Thomas Edison Research Paper

The fifth volume of The Papers of Thomas A. Edison covers Edison's invention and development of the first commercial incandescent electric light and power system. In the process he turned his famed Menlo Park laboratory into the first true research and development facility. This also enabled him to develop a new telephone for the British market in the midst of his herculean efforts on electric lighting.

In the face of daunting technical challenges and skepticism from leading scientists and engineers, Edison and his team of experimenters and machinists found the solution to the decades-old problem of creating a practical incandescent lamp. By focusing on the characteristics of the entire system Edison reconceptualized the requirements of a successful lamp design. While rivals worked primarily on lamps, Edison developed other parts of a complete system as well. This approach was most notable in his revolutionary work on generator technology, one of the highlights of this volume. Successful exhibitions of the system in December 1879 drew crowds to Menlo Park to witness the softly glowing lamps. These spectacles gratified his financial backers but Edison realized the importance of following experimental demonstrations with the hard work of commercial development. He needed to make each component work effectively in daily use and to improve the designs so that they were easy to use and inexpensive to manufacture. To create a daytime market for electricity he also developed electric motors for a variety of uses, including electric railways, for which he built a small demonstration line at Menlo Park. To accomplish all this Edison greatly enlarged his staff to as many as sixty experimenters, machinists, carpenters, and office workers. He began manufacturing lamps at a factory in Menlo Park. At the end of 1880, Edison was ready to move his system into commercial production and made plans to produce other components in New York. He also invited New York officials to a demonstration in order to win their approval for running underground lines in lower Manhattan where he planned to put his first commercial central station. In March 1881, he moved to the Edison Electric Light Company's headquarters on Fifth Avenue and began the hard work of introducing the new electric light and power technology.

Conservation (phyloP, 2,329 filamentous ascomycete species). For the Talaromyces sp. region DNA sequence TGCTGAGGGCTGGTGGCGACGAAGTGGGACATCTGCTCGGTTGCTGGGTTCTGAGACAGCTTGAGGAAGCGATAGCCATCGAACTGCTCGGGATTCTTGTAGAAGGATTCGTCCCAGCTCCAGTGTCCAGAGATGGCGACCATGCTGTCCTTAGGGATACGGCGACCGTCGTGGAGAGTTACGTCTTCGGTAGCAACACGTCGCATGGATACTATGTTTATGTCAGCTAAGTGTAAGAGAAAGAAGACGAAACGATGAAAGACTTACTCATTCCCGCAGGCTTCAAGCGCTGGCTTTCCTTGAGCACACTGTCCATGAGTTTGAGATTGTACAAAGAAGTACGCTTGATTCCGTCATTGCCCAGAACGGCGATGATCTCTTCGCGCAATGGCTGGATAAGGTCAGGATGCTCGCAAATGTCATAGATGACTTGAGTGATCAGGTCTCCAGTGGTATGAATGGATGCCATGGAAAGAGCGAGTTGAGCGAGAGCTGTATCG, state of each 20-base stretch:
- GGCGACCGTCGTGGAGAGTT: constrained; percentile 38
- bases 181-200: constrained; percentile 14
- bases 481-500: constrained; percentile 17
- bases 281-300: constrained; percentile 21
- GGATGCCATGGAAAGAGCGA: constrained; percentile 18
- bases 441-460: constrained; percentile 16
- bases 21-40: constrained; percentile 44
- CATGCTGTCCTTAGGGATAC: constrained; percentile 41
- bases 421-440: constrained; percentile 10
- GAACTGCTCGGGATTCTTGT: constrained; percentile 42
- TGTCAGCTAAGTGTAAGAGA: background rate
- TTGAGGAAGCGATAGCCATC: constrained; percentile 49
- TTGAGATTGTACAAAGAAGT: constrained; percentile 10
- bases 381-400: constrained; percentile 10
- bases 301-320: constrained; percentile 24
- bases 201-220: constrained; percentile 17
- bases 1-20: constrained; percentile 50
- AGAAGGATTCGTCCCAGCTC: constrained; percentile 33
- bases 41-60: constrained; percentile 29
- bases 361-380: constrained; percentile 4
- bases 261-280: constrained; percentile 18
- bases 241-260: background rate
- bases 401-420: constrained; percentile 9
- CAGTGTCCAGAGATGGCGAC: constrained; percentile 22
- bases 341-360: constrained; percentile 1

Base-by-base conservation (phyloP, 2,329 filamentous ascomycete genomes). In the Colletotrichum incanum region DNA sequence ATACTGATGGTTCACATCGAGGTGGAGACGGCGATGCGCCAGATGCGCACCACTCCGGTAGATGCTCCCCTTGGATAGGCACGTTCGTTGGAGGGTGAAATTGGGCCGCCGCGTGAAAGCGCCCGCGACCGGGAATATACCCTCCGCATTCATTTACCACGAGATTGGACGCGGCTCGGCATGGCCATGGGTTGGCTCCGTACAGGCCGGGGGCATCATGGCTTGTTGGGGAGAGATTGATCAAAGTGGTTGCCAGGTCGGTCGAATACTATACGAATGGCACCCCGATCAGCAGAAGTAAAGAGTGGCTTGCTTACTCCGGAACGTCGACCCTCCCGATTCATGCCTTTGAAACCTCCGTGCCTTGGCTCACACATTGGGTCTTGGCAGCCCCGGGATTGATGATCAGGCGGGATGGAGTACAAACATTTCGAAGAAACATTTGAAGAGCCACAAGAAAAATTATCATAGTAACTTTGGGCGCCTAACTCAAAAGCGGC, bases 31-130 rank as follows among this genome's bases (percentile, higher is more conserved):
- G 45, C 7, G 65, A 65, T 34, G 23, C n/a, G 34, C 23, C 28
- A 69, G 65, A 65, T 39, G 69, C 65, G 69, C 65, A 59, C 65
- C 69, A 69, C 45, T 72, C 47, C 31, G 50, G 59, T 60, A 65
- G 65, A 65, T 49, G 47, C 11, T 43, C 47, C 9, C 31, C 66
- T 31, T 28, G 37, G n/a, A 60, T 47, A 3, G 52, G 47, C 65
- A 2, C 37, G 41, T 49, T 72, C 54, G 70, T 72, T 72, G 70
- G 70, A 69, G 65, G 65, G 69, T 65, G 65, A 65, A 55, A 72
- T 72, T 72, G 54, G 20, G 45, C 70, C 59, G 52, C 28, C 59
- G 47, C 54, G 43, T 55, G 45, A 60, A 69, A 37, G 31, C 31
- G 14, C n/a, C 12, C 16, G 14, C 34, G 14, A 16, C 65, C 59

Paul B. Israel is director and editor of the Thomas A. Edison Papers Project at Rutgers University. Louis Carlat and David Hochfelder are, respectively, managing editor and assistant editor. Keith A. Nier is a former editor of the project.

"What is most extraordinary about the collection isn't necessarily what it reveals about Edison's inventions... It's the insight into the process."

— Chris Newmarker - Associated Press

"Those interested in America's technological culture can eagerly look forward to the appearance of each volume of the Edison Papers."

— Technology and Culture

"A choplicking feast for future Edison biographers—well into the next century, and perhaps beyond."

— Washington Post

"Edison the man, his work, and his times come alive... A delight to browse through or to read carefully."

— Science

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Thomas Alva Edison

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Thomas Alva Edison